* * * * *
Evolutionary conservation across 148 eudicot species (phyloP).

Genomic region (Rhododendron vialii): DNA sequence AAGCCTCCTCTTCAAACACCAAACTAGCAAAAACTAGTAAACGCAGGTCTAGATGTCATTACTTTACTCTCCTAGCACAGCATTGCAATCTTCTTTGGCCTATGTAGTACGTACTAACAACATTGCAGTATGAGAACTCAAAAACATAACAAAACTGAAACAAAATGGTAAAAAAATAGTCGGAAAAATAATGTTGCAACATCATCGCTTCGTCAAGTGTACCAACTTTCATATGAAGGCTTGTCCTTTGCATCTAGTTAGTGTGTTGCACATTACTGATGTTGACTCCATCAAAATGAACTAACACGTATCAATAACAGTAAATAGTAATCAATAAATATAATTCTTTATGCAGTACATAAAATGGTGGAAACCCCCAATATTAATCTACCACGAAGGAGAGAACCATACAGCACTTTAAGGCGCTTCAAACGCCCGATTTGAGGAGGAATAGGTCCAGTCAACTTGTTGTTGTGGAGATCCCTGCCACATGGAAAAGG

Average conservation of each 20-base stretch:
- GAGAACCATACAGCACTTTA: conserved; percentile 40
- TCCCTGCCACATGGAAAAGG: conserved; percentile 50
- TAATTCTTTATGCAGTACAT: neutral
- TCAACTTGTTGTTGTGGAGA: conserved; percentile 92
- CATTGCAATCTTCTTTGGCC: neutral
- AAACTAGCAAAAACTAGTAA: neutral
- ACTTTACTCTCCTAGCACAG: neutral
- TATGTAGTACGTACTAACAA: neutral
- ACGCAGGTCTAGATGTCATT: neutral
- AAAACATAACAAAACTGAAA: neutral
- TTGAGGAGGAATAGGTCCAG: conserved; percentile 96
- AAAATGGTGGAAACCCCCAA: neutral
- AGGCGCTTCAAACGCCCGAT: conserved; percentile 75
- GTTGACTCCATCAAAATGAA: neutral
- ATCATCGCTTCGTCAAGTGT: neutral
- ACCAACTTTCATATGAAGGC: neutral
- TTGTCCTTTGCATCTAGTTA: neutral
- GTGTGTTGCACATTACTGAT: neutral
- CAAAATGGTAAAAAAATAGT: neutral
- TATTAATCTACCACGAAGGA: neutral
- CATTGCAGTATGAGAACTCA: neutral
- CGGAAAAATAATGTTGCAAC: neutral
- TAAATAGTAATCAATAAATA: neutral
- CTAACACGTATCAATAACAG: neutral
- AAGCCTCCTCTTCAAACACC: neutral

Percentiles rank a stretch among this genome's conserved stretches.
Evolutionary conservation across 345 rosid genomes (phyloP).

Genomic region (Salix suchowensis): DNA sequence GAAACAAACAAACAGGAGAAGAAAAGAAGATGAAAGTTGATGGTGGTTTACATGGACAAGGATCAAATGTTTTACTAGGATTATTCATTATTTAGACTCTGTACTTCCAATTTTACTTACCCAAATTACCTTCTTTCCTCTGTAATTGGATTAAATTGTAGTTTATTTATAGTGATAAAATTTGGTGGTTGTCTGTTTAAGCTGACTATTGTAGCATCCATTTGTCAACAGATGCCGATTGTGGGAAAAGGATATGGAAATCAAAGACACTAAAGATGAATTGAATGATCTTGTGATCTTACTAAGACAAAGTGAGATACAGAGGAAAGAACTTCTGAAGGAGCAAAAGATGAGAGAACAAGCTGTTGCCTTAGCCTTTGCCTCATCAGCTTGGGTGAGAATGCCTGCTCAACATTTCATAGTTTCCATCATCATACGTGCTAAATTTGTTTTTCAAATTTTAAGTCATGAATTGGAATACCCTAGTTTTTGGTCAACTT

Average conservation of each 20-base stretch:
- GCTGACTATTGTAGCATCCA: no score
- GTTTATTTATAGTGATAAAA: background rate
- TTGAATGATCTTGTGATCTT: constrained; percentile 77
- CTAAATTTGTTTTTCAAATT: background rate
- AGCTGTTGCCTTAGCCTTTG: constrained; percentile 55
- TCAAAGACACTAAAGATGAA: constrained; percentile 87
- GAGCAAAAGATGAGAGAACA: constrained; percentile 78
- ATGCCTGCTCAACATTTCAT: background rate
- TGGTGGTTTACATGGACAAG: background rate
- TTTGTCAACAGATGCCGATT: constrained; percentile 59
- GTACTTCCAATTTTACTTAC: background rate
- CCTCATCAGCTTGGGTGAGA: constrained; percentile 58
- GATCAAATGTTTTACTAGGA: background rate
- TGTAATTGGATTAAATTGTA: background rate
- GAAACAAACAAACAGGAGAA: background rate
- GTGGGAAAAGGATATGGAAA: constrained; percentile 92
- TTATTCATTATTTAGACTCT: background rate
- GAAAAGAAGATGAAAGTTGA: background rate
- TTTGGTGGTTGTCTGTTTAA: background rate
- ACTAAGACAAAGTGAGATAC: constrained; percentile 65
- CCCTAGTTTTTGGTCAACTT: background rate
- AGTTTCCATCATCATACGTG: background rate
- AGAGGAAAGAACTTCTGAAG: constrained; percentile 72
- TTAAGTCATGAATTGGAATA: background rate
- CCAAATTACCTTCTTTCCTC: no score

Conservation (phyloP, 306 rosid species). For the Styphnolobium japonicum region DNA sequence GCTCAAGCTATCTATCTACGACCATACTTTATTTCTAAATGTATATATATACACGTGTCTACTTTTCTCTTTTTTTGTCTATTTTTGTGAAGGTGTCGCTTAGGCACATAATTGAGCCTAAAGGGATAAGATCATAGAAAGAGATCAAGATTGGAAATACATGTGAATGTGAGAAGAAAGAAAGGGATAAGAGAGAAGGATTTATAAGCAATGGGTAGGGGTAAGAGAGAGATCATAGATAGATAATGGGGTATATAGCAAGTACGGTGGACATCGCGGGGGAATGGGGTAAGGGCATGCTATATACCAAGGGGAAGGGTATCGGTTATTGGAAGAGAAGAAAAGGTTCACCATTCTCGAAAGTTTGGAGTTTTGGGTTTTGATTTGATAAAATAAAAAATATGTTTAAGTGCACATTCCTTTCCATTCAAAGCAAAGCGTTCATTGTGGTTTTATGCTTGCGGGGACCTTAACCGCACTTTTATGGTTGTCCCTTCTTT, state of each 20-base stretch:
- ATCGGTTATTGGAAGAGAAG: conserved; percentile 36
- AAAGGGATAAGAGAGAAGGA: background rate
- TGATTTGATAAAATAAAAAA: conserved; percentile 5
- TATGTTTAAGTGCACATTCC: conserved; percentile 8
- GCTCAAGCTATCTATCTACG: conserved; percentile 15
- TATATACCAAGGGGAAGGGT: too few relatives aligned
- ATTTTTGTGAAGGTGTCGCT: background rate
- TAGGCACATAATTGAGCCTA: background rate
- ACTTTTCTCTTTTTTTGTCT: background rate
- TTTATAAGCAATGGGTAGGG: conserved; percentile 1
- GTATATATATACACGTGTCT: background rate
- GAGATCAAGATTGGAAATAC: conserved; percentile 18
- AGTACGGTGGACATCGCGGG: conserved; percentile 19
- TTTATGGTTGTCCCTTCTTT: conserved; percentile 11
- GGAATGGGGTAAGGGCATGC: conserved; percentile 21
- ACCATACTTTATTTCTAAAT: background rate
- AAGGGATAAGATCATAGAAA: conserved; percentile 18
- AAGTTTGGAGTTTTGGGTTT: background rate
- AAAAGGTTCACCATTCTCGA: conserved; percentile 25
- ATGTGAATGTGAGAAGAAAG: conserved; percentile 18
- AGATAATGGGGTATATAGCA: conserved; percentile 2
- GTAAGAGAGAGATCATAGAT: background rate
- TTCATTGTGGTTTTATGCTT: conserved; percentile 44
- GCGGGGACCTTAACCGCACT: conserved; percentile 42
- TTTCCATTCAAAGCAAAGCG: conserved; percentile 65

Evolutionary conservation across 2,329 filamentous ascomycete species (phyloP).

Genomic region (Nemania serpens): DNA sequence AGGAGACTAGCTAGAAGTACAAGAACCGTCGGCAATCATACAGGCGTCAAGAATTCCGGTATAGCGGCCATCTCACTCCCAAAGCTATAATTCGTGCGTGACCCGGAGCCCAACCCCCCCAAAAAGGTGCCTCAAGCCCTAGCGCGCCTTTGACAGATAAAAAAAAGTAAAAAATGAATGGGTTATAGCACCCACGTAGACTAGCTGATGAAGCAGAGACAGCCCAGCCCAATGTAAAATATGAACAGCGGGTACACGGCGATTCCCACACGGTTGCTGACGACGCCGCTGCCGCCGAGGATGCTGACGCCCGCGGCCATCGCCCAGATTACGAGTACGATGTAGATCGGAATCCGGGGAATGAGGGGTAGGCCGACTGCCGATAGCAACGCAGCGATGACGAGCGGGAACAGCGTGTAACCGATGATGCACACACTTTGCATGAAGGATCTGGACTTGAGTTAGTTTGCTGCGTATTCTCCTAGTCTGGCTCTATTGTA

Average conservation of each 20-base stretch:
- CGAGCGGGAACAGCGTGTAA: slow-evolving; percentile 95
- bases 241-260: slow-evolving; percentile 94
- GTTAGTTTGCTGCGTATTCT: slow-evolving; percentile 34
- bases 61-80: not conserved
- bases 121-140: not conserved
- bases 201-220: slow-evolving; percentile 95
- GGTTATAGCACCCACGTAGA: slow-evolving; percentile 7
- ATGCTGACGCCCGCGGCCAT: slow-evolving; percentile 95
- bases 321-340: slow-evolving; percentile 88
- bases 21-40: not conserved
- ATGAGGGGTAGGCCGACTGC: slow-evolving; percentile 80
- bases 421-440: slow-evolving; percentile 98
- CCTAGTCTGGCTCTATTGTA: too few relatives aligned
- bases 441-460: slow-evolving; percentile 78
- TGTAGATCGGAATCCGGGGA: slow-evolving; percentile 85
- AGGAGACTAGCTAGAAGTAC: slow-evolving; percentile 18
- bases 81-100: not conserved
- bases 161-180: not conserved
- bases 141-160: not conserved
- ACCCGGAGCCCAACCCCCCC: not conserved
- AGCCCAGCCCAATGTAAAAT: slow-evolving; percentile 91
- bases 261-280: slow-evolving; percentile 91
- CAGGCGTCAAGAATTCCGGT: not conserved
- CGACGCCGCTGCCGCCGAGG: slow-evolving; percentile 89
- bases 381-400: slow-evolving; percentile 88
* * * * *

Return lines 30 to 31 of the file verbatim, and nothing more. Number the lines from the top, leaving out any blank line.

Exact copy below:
Evolutionary conservation across 345 rosid genomes (phyloP).

Genomic region (Salix suchowensis): DNA sequence GAAACAAACAAACAGGAGAAGAAAAGAAGATGAAAGTTGATGGTGGTTTACATGGACAAGGATCAAATGTTTTACTAGGATTATTCATTATTTAGACTCTGTACTTCCAATTTTACTTACCCAAATTACCTTCTTTCCTCTGTAATTGGATTAAATTGTAGTTTATTTATAGTGATAAAATTTGGTGGTTGTCTGTTTAAGCTGACTATTGTAGCATCCATTTGTCAACAGATGCCGATTGTGGGAAAAGGATATGGAAATCAAAGACACTAAAGATGAATTGAATGATCTTGTGATCTTACTAAGACAAAGTGAGATACAGAGGAAAGAACTTCTGAAGGAGCAAAAGATGAGAGAACAAGCTGTTGCCTTAGCCTTTGCCTCATCAGCTTGGGTGAGAATGCCTGCTCAACATTTCATAGTTTCCATCATCATACGTGCTAAATTTGTTTTTCAAATTTTAAGTCATGAATTGGAATACCCTAGTTTTTGGTCAACTT